The other thing is that this situation is getting worse by the minute. What used to be common fact for thousands of years is now becoming more and more strained as societies morals have ever further separated from the biblical standards.


It is not what the reader “thinks” the text is saying, but how the reader opens herself up to a dialogue with the text. To be sure, getting as close to understanding the author’s original intention is important, requiring history, archaeology, linguistics, cultural understanding of time, and so on. But the original meaning is not the only meaning. What is the text’s meaning for today? That is where the dialogue begins. The dialogue does not erase the text’s original meaning but asks: how am I, thousands of years later, to understand what this text is saying to me and my believing community? That is the “holism” Brunt speaks about.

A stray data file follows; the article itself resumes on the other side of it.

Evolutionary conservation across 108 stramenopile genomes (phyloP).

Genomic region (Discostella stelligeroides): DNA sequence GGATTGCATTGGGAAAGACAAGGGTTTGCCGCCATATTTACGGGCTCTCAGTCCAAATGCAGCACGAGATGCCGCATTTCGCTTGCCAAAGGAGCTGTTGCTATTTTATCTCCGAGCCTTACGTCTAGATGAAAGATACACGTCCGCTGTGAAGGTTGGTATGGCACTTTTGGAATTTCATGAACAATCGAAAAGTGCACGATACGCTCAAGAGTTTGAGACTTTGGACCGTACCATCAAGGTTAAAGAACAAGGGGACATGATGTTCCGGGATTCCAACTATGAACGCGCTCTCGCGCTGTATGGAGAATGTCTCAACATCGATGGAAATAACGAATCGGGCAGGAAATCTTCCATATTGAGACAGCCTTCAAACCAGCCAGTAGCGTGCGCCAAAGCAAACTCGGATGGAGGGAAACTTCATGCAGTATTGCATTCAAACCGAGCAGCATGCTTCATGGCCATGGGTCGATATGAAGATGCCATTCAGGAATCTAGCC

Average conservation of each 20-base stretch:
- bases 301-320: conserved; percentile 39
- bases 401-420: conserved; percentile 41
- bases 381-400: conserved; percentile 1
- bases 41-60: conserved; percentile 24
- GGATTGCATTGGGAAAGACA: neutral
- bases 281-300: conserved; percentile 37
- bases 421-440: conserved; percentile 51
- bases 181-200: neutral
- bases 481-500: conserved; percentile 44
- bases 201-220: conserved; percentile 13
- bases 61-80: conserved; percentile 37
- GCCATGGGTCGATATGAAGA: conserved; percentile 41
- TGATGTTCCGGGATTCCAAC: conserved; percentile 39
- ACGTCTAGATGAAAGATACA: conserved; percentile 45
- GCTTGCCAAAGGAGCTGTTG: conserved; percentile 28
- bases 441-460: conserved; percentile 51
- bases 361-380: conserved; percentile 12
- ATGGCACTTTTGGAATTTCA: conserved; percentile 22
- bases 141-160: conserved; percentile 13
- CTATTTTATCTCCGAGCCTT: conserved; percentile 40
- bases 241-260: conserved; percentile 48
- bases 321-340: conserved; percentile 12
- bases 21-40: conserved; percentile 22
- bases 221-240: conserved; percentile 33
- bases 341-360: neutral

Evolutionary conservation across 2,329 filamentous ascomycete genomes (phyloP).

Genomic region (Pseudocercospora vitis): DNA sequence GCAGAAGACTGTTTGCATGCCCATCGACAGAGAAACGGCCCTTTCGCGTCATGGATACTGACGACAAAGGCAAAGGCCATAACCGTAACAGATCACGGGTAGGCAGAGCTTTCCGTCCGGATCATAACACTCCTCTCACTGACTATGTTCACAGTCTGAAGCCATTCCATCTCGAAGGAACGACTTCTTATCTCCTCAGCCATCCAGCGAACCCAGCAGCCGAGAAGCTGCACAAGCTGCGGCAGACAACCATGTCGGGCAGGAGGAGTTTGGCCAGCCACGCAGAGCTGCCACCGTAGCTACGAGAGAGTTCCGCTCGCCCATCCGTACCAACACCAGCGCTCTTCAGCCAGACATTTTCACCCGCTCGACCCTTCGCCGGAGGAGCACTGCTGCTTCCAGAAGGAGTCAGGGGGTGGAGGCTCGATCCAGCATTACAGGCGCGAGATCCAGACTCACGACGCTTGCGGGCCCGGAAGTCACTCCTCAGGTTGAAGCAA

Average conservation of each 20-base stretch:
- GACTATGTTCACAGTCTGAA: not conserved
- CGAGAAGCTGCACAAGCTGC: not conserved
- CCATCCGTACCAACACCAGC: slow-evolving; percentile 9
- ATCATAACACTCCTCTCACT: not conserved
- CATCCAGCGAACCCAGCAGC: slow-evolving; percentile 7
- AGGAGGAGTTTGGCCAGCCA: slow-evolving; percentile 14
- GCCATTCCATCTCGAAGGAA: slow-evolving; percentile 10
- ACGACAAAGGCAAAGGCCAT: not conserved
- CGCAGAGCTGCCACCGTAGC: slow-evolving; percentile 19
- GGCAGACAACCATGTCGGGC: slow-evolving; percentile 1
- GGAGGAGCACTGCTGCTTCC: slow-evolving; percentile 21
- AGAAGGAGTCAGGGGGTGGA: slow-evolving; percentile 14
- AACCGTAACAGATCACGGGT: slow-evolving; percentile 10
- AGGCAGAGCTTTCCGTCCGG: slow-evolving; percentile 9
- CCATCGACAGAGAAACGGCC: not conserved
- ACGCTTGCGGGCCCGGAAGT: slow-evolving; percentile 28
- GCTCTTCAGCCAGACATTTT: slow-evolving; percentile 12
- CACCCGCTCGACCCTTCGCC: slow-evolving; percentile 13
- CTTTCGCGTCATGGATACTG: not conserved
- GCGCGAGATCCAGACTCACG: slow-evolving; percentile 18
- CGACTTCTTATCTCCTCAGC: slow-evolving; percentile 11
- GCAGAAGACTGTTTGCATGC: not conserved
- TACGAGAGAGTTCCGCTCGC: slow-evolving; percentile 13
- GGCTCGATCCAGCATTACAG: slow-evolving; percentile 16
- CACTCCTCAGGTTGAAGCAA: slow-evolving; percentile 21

For example: What does the parable of the Good Samaritan mean in the present? In its own cultural and historical context, devoid of capitalism and full of class distinctions, what can it mean for a reviled stranger to risk his life to help a wounded Jew? We do our best to sort that out, and can do it fairly well. Now, what does that mean today? Does it apply to the three men stabbed (two murdered) on a train who “stopped” to rescue someone reviled by an American “patriot?” Does it apply to the wealthy helping the poor, sick and beaten in a given community? Does it only apply to “innocents” who were attacked, or also to those whose decisions have incapacitated them and put them on the road right in front of us? Does the LLU statue of a black man helping a white one have any meaning vis-a-vis the parable? Is ADRA a fleshing out of the parable for Adventists? Is UNESCO a fleshing out of the parable for the international community? One could do dozens of these in the space of an hour, but the point is made.